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Springbok
September 6th, 2013, 03:53 AM
Well,

I just finished restoring the IBM PS/2 8570 PC I bought. Very happy with it. Literally looks brand new inside and out.

However, through this process I realized how limiting the MCA-based architecture is, as well as the case.

So I think it is time to find the next project. I am looking for suggestions for a 386-based gaming machine and monitor. Something with 5 1/4" bays. Something that looks vintage, but cool. Not apposed to a non-tube monitor either.

Suggestions?

barney
September 6th, 2013, 07:00 AM
Any generic Tower or Desktop from the early to mid 90's. Just make sure it has a "turbo" button to allow throttleing the speed. In fact, if your interrested, I have a spare tower I'm selling. It's has a tubo button, reset button and an AT power supply installed. It's perfect for a 286, 386 or 486 system. Let me know, thanks.

Barney

Agent Orange
September 6th, 2013, 07:05 AM
Well,

I just finished restoring the IBM PS/2 8570 PC I bought. Very happy with it. Literally looks brand new inside and out.

However, through this process I realized how limiting the MCA-based architecture is, as well as the case.

So I think it is time to find the next project. I am looking for suggestions for a 386-based gaming machine and monitor. Something with 5 1/4" bays. Something that looks vintage, but cool. Not apposed to a non-tube monitor either.

Suggestions?

If you are starting from scratch, you may want to consider a 486 as a gamer. A lot more exciting to build and way more hardware options, not to mention the performance gains for about the same amount of money. BTW, I use a 15" Dell LCD with absolutely no problems with DOS or early Windows (1024 x 760 max). You can make it look as 'vintage' as you wish. Good luck.

glitch
September 6th, 2013, 07:10 AM
BTW, I use a 15" Dell LCD with absolutely no problems with DOS or early Windows (1024 x 760 max). You can make it look as 'vintage' as you wish. Good luck.

If you go the LCD route, it's best to find one with a native resolution that matches what you plan to run at. Most of them look horrible at anything non-native. On the plus side, lower-resolution LCDs are usually very cheap.

Caluser2000
September 6th, 2013, 01:12 PM
If you want to go with a 386 system there are mobos with the ability to to take both 386DX and 486 processors so that'll get you more options. I'm with AO though. You can throttle back a 486 system easily enough and the last of the 486 boards had PCI slots and if you are lucky enough it may have a vlb slot or two.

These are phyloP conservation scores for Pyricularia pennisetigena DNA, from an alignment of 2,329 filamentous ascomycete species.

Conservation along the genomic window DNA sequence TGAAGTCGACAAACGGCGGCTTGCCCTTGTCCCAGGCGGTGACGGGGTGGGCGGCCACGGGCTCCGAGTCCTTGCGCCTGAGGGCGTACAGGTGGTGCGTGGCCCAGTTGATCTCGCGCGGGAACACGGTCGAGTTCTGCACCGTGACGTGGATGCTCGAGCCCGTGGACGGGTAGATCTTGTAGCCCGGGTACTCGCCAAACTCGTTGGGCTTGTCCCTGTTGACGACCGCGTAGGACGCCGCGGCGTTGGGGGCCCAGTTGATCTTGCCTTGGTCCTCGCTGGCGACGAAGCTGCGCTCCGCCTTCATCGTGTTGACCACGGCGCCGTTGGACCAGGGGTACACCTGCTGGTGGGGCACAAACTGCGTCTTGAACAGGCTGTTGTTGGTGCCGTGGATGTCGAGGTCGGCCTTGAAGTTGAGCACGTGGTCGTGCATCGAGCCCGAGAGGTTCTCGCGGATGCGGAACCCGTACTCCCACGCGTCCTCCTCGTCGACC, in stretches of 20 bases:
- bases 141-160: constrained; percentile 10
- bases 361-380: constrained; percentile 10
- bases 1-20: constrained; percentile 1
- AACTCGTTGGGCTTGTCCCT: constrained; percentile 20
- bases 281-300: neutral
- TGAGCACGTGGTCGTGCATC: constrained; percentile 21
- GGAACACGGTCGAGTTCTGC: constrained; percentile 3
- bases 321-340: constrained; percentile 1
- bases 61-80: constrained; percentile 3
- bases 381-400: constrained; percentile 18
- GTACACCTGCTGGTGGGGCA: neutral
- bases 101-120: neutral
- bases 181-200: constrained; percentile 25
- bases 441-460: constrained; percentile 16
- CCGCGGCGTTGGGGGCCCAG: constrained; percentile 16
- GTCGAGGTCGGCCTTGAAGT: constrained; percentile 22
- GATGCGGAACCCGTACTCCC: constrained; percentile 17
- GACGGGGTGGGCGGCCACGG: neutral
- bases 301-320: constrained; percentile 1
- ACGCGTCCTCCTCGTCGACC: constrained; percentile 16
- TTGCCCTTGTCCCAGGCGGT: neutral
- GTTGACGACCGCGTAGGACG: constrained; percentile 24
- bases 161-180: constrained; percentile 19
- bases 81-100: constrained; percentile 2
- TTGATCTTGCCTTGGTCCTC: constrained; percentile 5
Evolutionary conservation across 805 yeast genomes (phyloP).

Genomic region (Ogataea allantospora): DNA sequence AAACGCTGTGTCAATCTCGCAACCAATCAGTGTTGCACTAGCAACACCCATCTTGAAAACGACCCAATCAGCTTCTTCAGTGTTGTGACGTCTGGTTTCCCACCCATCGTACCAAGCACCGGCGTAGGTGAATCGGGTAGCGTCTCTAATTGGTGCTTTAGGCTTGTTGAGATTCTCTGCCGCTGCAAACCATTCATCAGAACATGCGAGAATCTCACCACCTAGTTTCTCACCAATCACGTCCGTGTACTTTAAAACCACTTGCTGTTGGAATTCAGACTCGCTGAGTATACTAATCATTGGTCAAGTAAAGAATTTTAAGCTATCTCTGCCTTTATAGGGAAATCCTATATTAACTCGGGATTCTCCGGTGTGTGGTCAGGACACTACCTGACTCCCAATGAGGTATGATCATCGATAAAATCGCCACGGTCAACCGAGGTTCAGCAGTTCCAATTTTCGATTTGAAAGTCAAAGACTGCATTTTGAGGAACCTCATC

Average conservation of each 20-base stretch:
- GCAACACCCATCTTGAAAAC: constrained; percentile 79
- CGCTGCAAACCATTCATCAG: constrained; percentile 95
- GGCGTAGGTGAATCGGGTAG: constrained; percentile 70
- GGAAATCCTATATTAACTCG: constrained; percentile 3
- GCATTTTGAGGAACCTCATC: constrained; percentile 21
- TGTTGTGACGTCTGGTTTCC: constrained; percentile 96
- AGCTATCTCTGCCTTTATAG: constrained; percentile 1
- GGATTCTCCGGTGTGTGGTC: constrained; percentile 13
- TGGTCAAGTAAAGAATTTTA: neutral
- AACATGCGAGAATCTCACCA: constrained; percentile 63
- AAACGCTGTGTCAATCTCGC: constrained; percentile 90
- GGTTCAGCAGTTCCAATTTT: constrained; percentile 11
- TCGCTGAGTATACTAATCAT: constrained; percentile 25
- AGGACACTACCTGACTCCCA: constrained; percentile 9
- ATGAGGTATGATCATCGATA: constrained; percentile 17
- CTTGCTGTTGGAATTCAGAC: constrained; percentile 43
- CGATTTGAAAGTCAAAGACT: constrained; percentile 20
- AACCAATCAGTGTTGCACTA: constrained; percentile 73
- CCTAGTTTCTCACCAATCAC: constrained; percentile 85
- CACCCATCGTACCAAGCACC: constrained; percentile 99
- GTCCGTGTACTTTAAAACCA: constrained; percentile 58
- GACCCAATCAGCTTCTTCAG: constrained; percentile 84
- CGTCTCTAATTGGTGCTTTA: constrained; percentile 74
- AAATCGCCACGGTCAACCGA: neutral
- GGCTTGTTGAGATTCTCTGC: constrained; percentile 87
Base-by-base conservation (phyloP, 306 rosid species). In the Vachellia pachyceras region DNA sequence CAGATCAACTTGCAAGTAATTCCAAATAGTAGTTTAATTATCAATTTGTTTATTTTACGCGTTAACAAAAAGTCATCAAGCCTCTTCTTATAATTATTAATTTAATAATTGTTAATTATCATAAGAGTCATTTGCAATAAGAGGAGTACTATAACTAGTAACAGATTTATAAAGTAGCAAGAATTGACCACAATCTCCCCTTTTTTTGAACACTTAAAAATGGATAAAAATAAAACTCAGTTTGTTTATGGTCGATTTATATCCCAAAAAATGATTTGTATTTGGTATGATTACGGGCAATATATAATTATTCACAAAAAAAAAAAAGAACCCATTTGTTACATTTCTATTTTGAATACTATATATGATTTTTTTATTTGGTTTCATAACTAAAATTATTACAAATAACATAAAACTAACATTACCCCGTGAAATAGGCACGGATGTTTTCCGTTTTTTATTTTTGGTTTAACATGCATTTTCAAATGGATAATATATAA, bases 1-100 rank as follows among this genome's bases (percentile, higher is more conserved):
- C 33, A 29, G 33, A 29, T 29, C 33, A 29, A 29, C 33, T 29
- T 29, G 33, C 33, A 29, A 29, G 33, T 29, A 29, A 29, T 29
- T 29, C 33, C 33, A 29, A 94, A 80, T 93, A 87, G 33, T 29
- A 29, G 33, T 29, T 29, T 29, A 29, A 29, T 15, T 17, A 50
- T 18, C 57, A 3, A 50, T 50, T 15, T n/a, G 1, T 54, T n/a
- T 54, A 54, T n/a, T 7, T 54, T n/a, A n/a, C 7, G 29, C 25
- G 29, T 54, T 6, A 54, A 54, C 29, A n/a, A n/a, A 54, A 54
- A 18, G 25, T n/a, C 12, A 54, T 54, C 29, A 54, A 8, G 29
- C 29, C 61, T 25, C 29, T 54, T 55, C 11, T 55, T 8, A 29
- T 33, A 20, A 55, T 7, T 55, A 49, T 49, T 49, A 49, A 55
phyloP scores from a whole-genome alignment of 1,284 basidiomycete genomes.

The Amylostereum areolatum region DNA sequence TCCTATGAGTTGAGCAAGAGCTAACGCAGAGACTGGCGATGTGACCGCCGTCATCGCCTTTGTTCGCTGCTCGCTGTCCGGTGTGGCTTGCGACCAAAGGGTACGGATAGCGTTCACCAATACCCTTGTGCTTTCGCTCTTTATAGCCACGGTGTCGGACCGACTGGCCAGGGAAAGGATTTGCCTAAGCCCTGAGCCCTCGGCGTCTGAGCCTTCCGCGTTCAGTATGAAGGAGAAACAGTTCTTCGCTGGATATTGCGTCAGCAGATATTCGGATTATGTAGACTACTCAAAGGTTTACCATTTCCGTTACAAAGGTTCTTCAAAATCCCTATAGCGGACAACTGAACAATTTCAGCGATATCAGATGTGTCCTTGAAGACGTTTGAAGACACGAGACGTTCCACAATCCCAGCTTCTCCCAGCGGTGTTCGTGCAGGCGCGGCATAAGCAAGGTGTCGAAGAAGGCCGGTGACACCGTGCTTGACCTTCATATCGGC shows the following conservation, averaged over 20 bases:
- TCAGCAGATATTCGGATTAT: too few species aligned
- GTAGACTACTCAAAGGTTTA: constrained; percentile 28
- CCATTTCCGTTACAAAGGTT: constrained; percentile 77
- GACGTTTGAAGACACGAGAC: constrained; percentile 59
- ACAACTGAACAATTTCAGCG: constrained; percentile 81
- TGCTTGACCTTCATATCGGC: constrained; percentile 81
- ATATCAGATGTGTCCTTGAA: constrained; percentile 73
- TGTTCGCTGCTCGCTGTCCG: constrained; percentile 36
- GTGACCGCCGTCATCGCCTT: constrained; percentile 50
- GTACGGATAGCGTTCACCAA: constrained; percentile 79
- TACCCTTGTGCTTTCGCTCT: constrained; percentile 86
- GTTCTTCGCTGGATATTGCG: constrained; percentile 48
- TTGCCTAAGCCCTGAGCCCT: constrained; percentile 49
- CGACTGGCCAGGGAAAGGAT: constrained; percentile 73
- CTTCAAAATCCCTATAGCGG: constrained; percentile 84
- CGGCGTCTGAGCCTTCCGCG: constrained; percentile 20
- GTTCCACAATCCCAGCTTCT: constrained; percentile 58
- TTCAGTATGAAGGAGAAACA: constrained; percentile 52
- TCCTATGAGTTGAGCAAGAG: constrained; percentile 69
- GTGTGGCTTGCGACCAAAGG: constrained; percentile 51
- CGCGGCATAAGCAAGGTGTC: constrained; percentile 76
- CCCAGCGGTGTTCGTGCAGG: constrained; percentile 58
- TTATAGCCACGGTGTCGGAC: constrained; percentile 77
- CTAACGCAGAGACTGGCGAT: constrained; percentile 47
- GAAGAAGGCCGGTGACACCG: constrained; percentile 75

I don't have a problem with dos using LCD screens i have. It's a 17" hp H723 monitor and sometimes use it in conjunction with my 386dx/25 system. Because of eye sight issues I prefer bigger the better. Would'nt mind a beige LCD screen though.

Hope you get what you're after.

oblivion
September 9th, 2013, 10:25 AM
If you want a a 386 based PC I'm going to suggest going with a AMD 386-40mhz. If you already have a 486 based system and want something on the slower side of the 386 spectrum go with a 25mhz 386. As for cards your probably (defiantly?) going to be limited to 16 bit ISA so for sound Id ideally go with a sound blast pro 2.0. a sb16 would be cheaper and easier but I don't think they are totally sb compatible and I don't think any 386 ear stuff supports the sb16 features. a sb pro 2.0 should also have a less noisy FM sound. A sb16 will work fine and give you the option of using the midi port for a MT-32 external module though so it really depends on your budget and if your going for FM sound or mt-32. if you want to go all out for sound I think your best option would be a SB pro 2.0 and a separate midi card for a Roland mt-32 but that's going to cost a bit. For video go with a Tseng Labs 4000 based card if you can. You can also throw a ISA SCSI card in there for a zippier hard drive and CD-ROM.

personally I don't use LCD's for vintage gaming but there's nothing wrong with doing so though I believe some older video cards may have issues syncing with them so you may have issues even getting certain cards to display. I do like flat screen CRT's though. I have this Gate way flat screen CRT from the mid early 2000's that gives a great image, unfortunitly itsa silver and the look clashes big time in a classic PC setup.

Jorg
September 9th, 2013, 10:35 AM
If you are starting from scratch, you may want to consider a 486 as a gamer.

I fully agree with that, it will really give you more fun

Trixter
September 10th, 2013, 10:42 AM
Suggestions?

What games are you planning on running? A little of everything, or mostly adventures, or mostly action, etc.?

For "I'm not sure, I just want to play DOS games" as an answer, get a 486dx, any speed. They can be slowed down via both hardware (BIOS settings) and software (disable L1 cache) to slow it down for any game that doesn't run at native speeds. A 486 can play most games made between 1989 and 1995 without any trouble.